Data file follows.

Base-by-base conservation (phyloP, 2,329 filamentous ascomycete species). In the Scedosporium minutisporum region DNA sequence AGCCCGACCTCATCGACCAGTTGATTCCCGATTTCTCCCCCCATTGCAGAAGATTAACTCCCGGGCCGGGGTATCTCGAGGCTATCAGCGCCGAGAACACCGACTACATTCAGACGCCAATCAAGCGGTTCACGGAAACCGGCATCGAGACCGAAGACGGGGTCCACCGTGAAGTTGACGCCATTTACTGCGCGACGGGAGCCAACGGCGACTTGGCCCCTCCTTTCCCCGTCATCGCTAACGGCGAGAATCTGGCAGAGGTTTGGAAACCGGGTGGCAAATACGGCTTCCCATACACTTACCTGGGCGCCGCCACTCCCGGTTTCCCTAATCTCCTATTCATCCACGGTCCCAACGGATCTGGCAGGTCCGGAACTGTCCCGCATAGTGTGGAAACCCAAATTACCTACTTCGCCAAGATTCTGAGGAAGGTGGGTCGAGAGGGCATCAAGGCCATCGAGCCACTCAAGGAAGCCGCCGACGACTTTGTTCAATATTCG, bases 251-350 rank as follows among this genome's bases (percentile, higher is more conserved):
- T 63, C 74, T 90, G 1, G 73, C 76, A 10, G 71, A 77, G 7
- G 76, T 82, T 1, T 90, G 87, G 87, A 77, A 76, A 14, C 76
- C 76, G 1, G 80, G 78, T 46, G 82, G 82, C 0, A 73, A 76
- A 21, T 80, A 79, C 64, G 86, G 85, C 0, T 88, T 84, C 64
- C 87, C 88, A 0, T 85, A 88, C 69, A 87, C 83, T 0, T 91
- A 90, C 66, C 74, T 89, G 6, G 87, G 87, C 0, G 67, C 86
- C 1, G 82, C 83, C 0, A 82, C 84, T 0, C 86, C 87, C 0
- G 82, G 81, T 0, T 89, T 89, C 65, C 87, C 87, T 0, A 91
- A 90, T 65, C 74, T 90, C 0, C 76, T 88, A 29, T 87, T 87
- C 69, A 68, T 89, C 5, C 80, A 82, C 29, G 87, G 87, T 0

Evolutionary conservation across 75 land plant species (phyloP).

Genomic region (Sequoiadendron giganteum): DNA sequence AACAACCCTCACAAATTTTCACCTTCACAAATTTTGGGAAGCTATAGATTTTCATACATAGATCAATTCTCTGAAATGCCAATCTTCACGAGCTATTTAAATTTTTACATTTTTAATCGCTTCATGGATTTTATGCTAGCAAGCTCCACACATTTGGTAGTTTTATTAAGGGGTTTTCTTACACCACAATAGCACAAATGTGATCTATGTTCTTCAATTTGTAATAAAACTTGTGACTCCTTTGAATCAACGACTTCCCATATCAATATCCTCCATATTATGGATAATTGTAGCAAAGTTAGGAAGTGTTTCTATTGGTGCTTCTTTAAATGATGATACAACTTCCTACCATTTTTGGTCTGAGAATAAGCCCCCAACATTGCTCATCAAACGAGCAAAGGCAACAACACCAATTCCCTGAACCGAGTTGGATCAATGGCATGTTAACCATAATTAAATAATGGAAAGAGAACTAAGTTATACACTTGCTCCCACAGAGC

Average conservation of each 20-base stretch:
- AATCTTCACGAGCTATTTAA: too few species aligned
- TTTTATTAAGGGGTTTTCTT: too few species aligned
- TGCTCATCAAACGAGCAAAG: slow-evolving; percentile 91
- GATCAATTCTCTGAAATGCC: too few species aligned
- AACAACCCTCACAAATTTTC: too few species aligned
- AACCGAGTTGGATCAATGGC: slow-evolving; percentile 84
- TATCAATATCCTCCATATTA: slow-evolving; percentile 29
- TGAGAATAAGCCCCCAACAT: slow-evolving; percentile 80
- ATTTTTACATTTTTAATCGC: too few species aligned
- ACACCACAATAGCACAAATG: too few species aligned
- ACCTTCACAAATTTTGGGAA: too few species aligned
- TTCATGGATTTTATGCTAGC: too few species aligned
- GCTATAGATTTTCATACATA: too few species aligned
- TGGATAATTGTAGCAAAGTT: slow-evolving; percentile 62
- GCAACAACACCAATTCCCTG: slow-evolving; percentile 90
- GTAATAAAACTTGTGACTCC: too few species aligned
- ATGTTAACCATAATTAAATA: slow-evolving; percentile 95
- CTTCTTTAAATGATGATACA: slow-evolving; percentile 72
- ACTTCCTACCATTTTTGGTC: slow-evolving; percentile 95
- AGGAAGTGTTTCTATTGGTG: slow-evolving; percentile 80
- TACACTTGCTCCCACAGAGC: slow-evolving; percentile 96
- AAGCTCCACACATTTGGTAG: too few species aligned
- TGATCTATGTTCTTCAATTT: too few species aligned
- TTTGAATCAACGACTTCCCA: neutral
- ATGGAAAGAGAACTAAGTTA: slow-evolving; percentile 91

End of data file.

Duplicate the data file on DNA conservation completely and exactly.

Base-by-base conservation (phyloP, 2,329 filamentous ascomycete species). In the Scedosporium minutisporum region DNA sequence AGCCCGACCTCATCGACCAGTTGATTCCCGATTTCTCCCCCCATTGCAGAAGATTAACTCCCGGGCCGGGGTATCTCGAGGCTATCAGCGCCGAGAACACCGACTACATTCAGACGCCAATCAAGCGGTTCACGGAAACCGGCATCGAGACCGAAGACGGGGTCCACCGTGAAGTTGACGCCATTTACTGCGCGACGGGAGCCAACGGCGACTTGGCCCCTCCTTTCCCCGTCATCGCTAACGGCGAGAATCTGGCAGAGGTTTGGAAACCGGGTGGCAAATACGGCTTCCCATACACTTACCTGGGCGCCGCCACTCCCGGTTTCCCTAATCTCCTATTCATCCACGGTCCCAACGGATCTGGCAGGTCCGGAACTGTCCCGCATAGTGTGGAAACCCAAATTACCTACTTCGCCAAGATTCTGAGGAAGGTGGGTCGAGAGGGCATCAAGGCCATCGAGCCACTCAAGGAAGCCGCCGACGACTTTGTTCAATATTCG, bases 251-350 rank as follows among this genome's bases (percentile, higher is more conserved):
- T 63, C 74, T 90, G 1, G 73, C 76, A 10, G 71, A 77, G 7
- G 76, T 82, T 1, T 90, G 87, G 87, A 77, A 76, A 14, C 76
- C 76, G 1, G 80, G 78, T 46, G 82, G 82, C 0, A 73, A 76
- A 21, T 80, A 79, C 64, G 86, G 85, C 0, T 88, T 84, C 64
- C 87, C 88, A 0, T 85, A 88, C 69, A 87, C 83, T 0, T 91
- A 90, C 66, C 74, T 89, G 6, G 87, G 87, C 0, G 67, C 86
- C 1, G 82, C 83, C 0, A 82, C 84, T 0, C 86, C 87, C 0
- G 82, G 81, T 0, T 89, T 89, C 65, C 87, C 87, T 0, A 91
- A 90, T 65, C 74, T 90, C 0, C 76, T 88, A 29, T 87, T 87
- C 69, A 68, T 89, C 5, C 80, A 82, C 29, G 87, G 87, T 0

Evolutionary conservation across 75 land plant species (phyloP).

Genomic region (Sequoiadendron giganteum): DNA sequence AACAACCCTCACAAATTTTCACCTTCACAAATTTTGGGAAGCTATAGATTTTCATACATAGATCAATTCTCTGAAATGCCAATCTTCACGAGCTATTTAAATTTTTACATTTTTAATCGCTTCATGGATTTTATGCTAGCAAGCTCCACACATTTGGTAGTTTTATTAAGGGGTTTTCTTACACCACAATAGCACAAATGTGATCTATGTTCTTCAATTTGTAATAAAACTTGTGACTCCTTTGAATCAACGACTTCCCATATCAATATCCTCCATATTATGGATAATTGTAGCAAAGTTAGGAAGTGTTTCTATTGGTGCTTCTTTAAATGATGATACAACTTCCTACCATTTTTGGTCTGAGAATAAGCCCCCAACATTGCTCATCAAACGAGCAAAGGCAACAACACCAATTCCCTGAACCGAGTTGGATCAATGGCATGTTAACCATAATTAAATAATGGAAAGAGAACTAAGTTATACACTTGCTCCCACAGAGC

Average conservation of each 20-base stretch:
- AATCTTCACGAGCTATTTAA: too few species aligned
- TTTTATTAAGGGGTTTTCTT: too few species aligned
- TGCTCATCAAACGAGCAAAG: slow-evolving; percentile 91
- GATCAATTCTCTGAAATGCC: too few species aligned
- AACAACCCTCACAAATTTTC: too few species aligned
- AACCGAGTTGGATCAATGGC: slow-evolving; percentile 84
- TATCAATATCCTCCATATTA: slow-evolving; percentile 29
- TGAGAATAAGCCCCCAACAT: slow-evolving; percentile 80
- ATTTTTACATTTTTAATCGC: too few species aligned
- ACACCACAATAGCACAAATG: too few species aligned
- ACCTTCACAAATTTTGGGAA: too few species aligned
- TTCATGGATTTTATGCTAGC: too few species aligned
- GCTATAGATTTTCATACATA: too few species aligned
- TGGATAATTGTAGCAAAGTT: slow-evolving; percentile 62
- GCAACAACACCAATTCCCTG: slow-evolving; percentile 90
- GTAATAAAACTTGTGACTCC: too few species aligned
- ATGTTAACCATAATTAAATA: slow-evolving; percentile 95
- CTTCTTTAAATGATGATACA: slow-evolving; percentile 72
- ACTTCCTACCATTTTTGGTC: slow-evolving; percentile 95
- AGGAAGTGTTTCTATTGGTG: slow-evolving; percentile 80
- TACACTTGCTCCCACAGAGC: slow-evolving; percentile 96
- AAGCTCCACACATTTGGTAG: too few species aligned
- TGATCTATGTTCTTCAATTT: too few species aligned
- TTTGAATCAACGACTTCCCA: neutral
- ATGGAAAGAGAACTAAGTTA: slow-evolving; percentile 91